Carter-Vickers is obviously very highly thought of at Spurs after being handed the captains armband for the opening three U-21 matches this season.
“For the first three games I have been captain, which is a great experience,” Carter-Vickers said, modestly. “It gives me added confidence and when I go out to play I can just go out there and focus on playing. It is really good. He [Pochettino] gives youth a chance and he looks for hard work so as long as you are always giving 100 percent and you’re being honest, then it will be good.”
With international caliber center backs such as Toby Alderweireld and Jan Vertonghen around to learn from, plus former England international and long-time Premier League center back Ugo Ehiogu around as a coach at Spurs’ academy to help him develop, Carter-Vickers has all the help he could wish for.
“You just have to watch them and you can see how good they are. There are bits and bobs from all of them you can take and see, then try and model your game around that,” Carter-Vickers added.
One of the interesting things about this U.S. U-23 side he is part of is that there are plenty of players from different backgrounds. Some, like Carter-Vickers, have grown up in academies in Europe, while others have developed in Major League Soccer or at the Collegiate level in the USA. Carter-Vickers believes that diversity is a strength the USA has over the competition and he also sheds some light on the pressure of coming up through one of the PL’s top academies.
“The more diversity we have in the team, it will help us,” Carter-Vickers said. “If you look at Rubio playing in Holland, he might be used to playing this style, then Emerson is playing at Fulham and he is used to this. But when we come together we can almost get the the best of everything… There is a lot of expectation [at Spurs] but if you look around here, for example, I haven’t played a professional men’s game yet, where a lot of players in this team have. You could say there is pressure coming from Spurs, but there are also very good players around me as well.”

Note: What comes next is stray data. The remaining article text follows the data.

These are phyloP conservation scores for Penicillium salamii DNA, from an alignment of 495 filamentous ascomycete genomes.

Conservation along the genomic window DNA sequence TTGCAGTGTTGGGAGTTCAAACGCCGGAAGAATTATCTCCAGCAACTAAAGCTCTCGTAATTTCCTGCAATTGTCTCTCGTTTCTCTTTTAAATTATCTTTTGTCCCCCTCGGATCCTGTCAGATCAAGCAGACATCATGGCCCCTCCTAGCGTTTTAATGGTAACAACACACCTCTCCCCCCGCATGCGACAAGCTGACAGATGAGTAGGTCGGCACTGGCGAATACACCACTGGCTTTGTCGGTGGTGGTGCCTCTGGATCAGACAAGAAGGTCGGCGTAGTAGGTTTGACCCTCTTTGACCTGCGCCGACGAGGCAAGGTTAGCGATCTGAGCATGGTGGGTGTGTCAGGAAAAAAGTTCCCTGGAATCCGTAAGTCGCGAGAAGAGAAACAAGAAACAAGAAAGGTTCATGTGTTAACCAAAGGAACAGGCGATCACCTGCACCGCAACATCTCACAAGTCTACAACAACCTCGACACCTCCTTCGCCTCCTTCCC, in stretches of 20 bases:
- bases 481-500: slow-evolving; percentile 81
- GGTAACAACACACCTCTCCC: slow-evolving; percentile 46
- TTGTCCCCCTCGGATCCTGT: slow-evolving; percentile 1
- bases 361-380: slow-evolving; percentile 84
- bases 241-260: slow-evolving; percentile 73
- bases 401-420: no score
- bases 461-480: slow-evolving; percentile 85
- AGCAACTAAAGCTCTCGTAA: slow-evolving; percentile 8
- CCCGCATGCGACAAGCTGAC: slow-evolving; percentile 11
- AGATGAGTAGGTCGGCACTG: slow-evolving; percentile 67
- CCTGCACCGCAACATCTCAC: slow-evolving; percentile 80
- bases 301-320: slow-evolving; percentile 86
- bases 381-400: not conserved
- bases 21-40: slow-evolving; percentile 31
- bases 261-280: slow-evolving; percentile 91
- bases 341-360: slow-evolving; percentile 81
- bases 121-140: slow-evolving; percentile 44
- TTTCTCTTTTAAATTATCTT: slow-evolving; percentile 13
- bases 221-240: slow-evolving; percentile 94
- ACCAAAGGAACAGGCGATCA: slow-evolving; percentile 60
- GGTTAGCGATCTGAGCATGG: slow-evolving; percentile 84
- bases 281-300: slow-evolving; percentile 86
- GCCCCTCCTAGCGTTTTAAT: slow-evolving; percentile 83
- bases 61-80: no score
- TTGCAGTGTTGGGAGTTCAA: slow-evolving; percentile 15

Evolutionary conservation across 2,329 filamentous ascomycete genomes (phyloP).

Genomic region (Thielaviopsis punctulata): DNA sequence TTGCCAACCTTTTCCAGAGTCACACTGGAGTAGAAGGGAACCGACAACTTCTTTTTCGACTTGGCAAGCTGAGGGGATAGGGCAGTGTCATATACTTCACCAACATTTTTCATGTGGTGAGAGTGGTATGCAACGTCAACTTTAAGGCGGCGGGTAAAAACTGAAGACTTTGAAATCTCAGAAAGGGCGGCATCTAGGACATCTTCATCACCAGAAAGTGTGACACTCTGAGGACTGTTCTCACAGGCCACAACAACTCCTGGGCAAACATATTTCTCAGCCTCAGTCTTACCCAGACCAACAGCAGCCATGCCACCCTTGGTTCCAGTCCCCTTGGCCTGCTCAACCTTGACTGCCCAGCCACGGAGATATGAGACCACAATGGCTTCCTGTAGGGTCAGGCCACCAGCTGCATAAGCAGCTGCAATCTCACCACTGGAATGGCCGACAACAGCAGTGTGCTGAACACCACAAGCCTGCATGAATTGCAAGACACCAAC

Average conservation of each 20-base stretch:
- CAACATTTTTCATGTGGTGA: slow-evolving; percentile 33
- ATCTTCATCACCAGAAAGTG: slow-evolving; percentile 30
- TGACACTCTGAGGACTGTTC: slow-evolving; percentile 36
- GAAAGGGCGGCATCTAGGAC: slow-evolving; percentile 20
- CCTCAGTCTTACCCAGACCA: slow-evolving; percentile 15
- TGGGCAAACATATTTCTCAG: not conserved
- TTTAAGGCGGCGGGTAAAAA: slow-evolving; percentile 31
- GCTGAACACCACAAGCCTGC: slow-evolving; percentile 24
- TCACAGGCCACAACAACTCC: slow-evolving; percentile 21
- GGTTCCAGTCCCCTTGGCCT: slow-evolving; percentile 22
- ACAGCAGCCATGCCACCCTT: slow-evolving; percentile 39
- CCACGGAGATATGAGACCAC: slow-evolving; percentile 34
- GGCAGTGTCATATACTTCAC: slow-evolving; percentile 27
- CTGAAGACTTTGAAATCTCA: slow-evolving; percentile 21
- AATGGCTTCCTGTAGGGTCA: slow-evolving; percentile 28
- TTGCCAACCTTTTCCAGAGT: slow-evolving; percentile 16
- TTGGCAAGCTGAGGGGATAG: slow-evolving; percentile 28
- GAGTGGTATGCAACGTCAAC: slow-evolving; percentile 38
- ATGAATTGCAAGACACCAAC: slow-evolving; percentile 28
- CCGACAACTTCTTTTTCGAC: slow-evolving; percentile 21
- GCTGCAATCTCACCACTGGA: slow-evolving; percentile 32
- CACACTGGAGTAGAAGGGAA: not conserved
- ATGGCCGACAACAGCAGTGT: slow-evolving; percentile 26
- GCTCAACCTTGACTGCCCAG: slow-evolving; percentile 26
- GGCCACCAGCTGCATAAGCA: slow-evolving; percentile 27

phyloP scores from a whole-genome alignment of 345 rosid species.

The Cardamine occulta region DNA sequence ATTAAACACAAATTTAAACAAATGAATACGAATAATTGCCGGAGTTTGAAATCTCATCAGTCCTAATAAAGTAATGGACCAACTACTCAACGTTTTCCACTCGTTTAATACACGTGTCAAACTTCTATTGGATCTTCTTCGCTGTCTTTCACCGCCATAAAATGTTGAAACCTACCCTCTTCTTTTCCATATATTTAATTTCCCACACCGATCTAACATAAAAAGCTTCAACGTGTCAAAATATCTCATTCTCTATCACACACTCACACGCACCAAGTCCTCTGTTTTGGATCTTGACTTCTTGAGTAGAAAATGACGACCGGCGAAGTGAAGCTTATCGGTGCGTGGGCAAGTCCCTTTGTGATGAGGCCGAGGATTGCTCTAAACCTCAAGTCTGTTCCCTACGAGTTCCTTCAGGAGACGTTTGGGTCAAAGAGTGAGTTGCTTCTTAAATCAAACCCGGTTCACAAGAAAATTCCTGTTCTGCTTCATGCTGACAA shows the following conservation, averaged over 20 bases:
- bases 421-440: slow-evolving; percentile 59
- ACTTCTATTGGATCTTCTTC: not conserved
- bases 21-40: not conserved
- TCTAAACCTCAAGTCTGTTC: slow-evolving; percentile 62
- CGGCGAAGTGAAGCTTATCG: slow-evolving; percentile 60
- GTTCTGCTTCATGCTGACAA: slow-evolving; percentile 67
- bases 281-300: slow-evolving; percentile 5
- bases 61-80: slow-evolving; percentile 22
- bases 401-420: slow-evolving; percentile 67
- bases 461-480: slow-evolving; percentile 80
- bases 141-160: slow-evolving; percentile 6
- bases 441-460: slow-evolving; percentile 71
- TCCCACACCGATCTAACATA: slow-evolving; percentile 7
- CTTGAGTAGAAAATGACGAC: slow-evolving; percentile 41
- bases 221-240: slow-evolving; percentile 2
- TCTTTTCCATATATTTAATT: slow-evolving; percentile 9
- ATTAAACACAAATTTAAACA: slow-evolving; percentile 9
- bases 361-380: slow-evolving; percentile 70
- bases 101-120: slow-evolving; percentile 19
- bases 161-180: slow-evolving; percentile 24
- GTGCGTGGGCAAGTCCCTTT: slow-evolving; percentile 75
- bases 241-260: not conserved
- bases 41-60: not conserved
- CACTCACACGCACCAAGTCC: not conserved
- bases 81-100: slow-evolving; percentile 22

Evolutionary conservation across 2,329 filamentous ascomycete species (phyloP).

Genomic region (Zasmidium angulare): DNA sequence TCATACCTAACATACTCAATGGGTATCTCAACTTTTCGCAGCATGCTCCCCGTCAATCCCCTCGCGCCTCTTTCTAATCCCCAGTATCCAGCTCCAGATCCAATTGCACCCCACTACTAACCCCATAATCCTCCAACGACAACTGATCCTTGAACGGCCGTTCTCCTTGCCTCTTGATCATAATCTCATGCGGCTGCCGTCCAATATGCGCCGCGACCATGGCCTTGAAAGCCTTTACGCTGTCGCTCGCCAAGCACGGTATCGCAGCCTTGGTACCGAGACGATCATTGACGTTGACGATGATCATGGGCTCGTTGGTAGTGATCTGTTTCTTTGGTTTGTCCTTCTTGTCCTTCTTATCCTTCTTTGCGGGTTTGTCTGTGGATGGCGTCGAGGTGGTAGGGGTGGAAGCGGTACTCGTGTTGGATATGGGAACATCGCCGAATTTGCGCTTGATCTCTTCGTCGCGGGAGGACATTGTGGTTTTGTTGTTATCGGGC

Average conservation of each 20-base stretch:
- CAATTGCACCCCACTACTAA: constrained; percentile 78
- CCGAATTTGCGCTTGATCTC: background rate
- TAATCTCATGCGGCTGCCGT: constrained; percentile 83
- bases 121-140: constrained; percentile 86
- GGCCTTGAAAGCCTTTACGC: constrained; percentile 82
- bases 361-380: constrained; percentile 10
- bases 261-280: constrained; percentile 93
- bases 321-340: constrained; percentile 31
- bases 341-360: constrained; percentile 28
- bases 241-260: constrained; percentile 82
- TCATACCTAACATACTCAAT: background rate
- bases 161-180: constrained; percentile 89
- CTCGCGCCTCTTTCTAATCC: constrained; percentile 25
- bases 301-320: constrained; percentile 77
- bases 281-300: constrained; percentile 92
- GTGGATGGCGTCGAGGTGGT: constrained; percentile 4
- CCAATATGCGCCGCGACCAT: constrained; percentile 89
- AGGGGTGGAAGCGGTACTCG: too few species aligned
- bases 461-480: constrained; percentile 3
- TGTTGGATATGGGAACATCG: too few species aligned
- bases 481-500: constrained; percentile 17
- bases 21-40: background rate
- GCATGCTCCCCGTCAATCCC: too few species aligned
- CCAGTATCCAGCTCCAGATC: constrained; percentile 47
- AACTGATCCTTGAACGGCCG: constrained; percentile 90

The ultimate goal for Carter-Vickers is to play for the U.S. and although he is still eligible to play for the England, he is fully focused on committing to the Stars and Stripes.
“I would love to eventually play for the full national team,” Carter-Vickers smiled. “Whether it is in two, three, five… however many years, that is the goal. At the moment I am focused on the U.S. and every camp I’ve been in I have really enjoyed it.”
In terms of the next step, first it is all about making the U.S. Olympic squad for qualifying and then hopefully for Rio next summer. Carter-Vickers’ father, Howard, is American and was a star basketball player at LSU before being drafted to the NBA by the Denver Nuggets back in 1983. Carter-Vickers reminisced about his own Olympics memories after attending the London 2012 games, plus he knows representing the USA at the Olympics would make his father extremely proud.
“I went to the swimming and the basketball at London 2012 with my Mom,” Carter-Vickers revaled. “The atmosphere, as it always is at the Olympics, was great, so I can only imagine what it would be like if we did qualify and I get to play there. It would be fantastic. It would make [my Dad] proud. He tells me he is proud already, but to represent America at a higher level would be great.”